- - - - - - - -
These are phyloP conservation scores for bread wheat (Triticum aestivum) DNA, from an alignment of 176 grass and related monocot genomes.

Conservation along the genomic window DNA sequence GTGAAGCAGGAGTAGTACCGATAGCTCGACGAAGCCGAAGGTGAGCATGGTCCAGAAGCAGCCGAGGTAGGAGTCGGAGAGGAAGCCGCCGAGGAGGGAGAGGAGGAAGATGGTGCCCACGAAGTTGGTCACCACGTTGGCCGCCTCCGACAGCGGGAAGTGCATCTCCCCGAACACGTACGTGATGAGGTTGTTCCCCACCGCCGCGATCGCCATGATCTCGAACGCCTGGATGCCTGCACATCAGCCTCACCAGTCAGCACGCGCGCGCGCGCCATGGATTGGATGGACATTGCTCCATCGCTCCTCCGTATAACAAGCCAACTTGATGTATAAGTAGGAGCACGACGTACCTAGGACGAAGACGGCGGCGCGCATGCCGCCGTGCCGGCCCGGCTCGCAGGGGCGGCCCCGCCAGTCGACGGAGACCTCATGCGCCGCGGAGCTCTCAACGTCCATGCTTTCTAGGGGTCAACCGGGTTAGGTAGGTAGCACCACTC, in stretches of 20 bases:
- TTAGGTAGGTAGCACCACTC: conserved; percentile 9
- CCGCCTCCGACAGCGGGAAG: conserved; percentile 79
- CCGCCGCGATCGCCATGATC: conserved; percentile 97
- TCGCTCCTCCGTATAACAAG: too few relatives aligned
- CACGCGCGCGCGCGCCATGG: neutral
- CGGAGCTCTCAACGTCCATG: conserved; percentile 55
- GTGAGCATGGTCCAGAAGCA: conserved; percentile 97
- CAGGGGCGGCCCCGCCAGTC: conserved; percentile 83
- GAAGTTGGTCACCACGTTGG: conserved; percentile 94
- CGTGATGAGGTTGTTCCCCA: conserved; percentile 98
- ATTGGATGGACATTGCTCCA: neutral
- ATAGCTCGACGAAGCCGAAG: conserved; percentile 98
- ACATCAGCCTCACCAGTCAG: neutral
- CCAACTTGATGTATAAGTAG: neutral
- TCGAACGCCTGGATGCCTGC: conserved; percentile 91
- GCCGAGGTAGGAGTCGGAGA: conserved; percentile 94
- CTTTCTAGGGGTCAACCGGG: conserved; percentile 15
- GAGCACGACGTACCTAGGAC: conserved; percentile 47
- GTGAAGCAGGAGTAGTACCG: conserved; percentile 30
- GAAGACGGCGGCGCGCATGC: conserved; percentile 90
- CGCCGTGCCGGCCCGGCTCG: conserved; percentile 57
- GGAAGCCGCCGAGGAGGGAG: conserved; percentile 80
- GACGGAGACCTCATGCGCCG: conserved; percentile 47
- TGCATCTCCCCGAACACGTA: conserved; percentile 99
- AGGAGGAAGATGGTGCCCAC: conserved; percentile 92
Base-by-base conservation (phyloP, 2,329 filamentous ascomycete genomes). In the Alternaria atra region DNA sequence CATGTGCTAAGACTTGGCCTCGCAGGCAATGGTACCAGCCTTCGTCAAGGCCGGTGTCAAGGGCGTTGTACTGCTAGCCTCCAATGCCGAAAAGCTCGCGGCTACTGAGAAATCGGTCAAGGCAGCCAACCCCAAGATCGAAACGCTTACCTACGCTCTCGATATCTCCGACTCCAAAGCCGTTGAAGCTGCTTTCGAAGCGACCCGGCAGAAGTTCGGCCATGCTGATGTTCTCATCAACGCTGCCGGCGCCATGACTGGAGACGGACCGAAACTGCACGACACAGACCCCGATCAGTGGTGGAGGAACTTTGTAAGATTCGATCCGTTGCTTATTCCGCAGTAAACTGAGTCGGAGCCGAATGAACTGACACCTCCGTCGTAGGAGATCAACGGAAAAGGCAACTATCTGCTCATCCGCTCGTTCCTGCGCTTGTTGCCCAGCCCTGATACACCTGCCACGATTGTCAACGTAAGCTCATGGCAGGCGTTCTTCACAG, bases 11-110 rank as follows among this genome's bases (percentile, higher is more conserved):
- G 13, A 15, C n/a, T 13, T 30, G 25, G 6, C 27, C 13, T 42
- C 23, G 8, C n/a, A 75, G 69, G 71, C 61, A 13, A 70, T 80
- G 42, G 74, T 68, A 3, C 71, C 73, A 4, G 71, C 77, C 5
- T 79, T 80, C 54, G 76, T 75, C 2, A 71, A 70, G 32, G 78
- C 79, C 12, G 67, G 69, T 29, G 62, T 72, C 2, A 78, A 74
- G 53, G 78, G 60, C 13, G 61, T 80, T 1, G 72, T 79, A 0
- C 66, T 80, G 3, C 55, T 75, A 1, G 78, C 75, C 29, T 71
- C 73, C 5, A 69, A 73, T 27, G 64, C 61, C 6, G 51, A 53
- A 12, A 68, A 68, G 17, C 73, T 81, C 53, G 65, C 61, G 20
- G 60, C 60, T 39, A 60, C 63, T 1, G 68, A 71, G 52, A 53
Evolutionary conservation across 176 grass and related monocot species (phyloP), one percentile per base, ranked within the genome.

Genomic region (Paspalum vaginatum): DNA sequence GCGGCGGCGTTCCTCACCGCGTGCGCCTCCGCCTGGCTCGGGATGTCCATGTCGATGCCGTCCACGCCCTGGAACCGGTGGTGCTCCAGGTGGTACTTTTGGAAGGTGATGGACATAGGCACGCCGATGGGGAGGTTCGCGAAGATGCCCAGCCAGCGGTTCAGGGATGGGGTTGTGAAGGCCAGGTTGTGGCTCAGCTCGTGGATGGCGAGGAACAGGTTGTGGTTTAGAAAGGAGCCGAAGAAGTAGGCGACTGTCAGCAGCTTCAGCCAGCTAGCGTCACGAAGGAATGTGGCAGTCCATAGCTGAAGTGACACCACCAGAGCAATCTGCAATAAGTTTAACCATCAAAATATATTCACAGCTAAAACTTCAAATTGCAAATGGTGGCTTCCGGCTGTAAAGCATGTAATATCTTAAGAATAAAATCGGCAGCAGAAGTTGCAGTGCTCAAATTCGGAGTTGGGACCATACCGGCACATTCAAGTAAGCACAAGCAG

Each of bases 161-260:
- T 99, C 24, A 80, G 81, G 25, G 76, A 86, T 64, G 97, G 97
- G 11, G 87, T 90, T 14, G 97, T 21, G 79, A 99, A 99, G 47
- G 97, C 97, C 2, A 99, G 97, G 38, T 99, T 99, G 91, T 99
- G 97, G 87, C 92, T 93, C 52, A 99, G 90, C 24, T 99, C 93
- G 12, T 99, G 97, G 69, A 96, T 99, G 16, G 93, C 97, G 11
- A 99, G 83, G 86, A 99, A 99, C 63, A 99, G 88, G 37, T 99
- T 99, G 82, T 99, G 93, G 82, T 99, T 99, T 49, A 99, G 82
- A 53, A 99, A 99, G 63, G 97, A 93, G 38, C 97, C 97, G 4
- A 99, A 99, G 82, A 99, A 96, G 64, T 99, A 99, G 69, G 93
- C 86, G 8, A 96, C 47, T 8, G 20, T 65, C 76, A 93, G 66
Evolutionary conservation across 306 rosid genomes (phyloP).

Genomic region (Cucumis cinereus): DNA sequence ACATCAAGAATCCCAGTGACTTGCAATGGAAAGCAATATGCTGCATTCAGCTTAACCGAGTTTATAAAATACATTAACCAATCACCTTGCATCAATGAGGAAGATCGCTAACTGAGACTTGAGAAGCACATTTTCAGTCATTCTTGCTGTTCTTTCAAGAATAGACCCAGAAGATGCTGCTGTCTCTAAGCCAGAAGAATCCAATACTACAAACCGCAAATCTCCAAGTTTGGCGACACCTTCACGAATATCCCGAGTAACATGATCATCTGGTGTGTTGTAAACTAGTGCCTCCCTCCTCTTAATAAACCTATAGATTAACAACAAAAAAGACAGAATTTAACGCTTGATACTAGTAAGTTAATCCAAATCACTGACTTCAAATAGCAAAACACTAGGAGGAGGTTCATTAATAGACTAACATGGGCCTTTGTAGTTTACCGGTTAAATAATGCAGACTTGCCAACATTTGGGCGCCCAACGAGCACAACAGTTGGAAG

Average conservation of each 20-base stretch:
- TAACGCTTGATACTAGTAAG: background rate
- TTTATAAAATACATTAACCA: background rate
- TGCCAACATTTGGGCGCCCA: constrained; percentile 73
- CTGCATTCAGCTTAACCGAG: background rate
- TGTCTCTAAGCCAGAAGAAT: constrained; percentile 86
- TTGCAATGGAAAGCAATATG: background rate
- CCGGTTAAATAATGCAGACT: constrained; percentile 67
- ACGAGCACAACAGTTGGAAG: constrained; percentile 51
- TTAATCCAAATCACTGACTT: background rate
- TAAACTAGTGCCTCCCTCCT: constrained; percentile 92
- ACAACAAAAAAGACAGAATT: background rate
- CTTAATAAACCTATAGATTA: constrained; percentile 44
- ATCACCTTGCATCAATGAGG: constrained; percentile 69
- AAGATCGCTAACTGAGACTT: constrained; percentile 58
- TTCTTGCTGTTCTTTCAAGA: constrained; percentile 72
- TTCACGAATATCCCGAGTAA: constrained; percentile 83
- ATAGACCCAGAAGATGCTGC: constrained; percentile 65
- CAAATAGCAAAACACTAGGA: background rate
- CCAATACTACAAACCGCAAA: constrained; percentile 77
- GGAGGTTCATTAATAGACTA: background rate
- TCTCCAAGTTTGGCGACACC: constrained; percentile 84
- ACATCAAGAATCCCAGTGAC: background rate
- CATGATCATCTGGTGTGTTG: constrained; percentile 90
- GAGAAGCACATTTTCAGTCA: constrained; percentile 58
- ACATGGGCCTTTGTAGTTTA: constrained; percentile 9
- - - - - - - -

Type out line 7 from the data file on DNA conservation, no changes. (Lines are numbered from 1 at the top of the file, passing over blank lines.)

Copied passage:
- CACGCGCGCGCGCGCCATGG: neutral